Frank Molinaro celebrates his win at the 2016 United World Wrestling World Cup at The Forum on June 12, 2016 in Inglewood, Calif.
The U.S. Olympic Team Trials for Wrestling were supposed to be this weekend, and 2016 Olympian Frank Molinaro had a plan.
He was either going to make the men’s freestyle team, or he was going to retire and end his career at the Bryce Jordan Center on the Penn State campus where he honed his skills and became a four-time NCAA All-American.
With both the trials and the Olympic Games Tokyo 2020 postponed, however, Molinaro announced his retirement this week rather than put his life on hold for another year in the hopes of making a second Olympic team.
“For me, this is the time,” he said. “The biggest thing, honestly, is I never knew when I would know it was time to stop wrestling, but recently I had that rest in my soul and I’m excited for my new identity. With my faith in God, I always try to stay focused on God. Whatever direction I feel I’m getting pulled in and directed to I try to stay present and let things play out organically. The way this played out was a no-brainer. It made more sense to retire now than let it drag out.”
Molinaro, 31, wrestled freestyle at the 65 kg. class, and a big factor in his decision was that he’s about 25 pounds over that right now, he said. On top of that, the U.S. hasn’t yet qualified an Olympic spot at 65 kg.
“It all happened so fast with the quarantine and shutting down the trials, then postponing (the Olympics),” he said. “When I got all the details and found out the Olympics were going to be a year later, with the timing in my life I can’t put my whole life off another year, especially when my weight class wasn’t qualified.”
Molinaro exits the competitive portion of his career with highlights and memories of which most athletes can only dream.
One was winning the 2005 New Jersey state wrestling title at 125 pounds by beating future Olympic champion Jordan Burroughs. The two would become Olympic teammates in 2016.
“He and his coach forfeited to us two weeks before because he said we were going to wrestle each other at the state final, and I said, ‘I don’t think I’m making the final but good luck,’” Molinaro said. “I ended up beating him with two seconds left.”
Molinaro also won an NCAA title after going undefeated his senior year at Penn State and despite suffering an MCL injury in the second round of the tournament.
Then, of course, there were the Olympic Games.
“In the first grade I wrote in this little yearbook that I wanted to be an Olympic wrestler,” he said. “That was a dream come true.”
Molinaro won the 2016 Olympic trials despite coming in as the No. 9 seed, then had to go to a qualifying tournament in Mongolia and a last chance qualifier in Turkey in order to try to qualify his class. After falling into the repechage, he took the bronze medal in Turkey, and a week later when two European athletes were disqualified for doping Molinaro officially had his spot.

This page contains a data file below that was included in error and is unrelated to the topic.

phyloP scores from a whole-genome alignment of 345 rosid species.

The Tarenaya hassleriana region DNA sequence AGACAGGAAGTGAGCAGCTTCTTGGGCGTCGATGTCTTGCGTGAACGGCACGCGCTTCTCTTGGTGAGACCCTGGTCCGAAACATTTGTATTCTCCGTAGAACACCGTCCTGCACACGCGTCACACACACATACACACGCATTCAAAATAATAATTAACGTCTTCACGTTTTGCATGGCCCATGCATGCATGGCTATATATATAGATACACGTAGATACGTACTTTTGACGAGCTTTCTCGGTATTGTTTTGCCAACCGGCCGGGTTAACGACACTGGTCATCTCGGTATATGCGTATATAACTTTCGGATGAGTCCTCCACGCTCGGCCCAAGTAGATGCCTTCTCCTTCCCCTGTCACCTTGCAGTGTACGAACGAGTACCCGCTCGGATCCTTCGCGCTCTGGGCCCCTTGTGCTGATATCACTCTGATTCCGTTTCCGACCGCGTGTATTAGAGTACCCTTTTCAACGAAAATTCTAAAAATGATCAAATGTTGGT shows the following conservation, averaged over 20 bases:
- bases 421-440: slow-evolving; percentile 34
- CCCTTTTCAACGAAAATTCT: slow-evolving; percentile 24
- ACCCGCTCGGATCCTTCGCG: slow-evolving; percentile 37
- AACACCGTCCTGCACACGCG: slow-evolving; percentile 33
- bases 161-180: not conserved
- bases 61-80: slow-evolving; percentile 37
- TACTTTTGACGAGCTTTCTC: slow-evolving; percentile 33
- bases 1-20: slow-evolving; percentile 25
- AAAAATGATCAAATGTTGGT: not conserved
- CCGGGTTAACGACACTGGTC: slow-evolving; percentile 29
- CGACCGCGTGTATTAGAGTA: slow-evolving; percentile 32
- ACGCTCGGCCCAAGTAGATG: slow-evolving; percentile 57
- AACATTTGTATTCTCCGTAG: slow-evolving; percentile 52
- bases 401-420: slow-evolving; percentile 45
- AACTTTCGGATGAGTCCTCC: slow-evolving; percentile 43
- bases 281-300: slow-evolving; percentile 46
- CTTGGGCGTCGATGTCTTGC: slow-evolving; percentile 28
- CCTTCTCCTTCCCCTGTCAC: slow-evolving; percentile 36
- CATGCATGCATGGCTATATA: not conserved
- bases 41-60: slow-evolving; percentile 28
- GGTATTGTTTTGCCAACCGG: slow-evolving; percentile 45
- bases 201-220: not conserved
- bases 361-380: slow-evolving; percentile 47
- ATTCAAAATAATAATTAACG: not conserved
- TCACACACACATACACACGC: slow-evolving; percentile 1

He made it all the way to the quarterfinals in Rio but lost and eventually finished fifth overall following a loss to Italy’s Frank Chamizo in the bronze-medal round.
“It was really surreal when I was warming up for my first match and finally reached that point where I was going to wrestle the best guys in the world,” Molinaro said of his Olympic experience. “That was the thing I said to myself growing up was that I really believed for some reason that on any given day I could beat anyone in the world. I learned more in the Olympic experience than I did in 20 years of training, competing, failing and succeeding. I was around so many good wrestlers and so many good people because the whole country got behind me. All the coaches, everyone at Colorado Springs, everyone just tries to give you the best chance you can have to win an Olympic medal. The experience I took away was amazing and I think, I hope, I learned a lot that I can apply to coaching and my career moving forward.”
Molinaro went into coaching after Rio, and left his position as an assistant at Virginia Tech in 2018 to pursue his Olympic dream full-time. He said with the college wrestling season just ended and all the changes that usually brings, the time is right to get back into the coaching ranks and help others achieve their dreams.
“(Wrestling) is my craft, that’s what I wake up and do every day and I love developing that craft,” said the father of three boys age 5 and under who also looks forward to spending more time with them. “I really like to see other people exceed their potential and their own vision of themselves. I like to see that transformation. In my own life I’ve always been obsessed with the transformative part of sports and wrestling and I want to have that influence in someone else’s life and be someone who can help them develop and set them up for success like my mentors did for me.”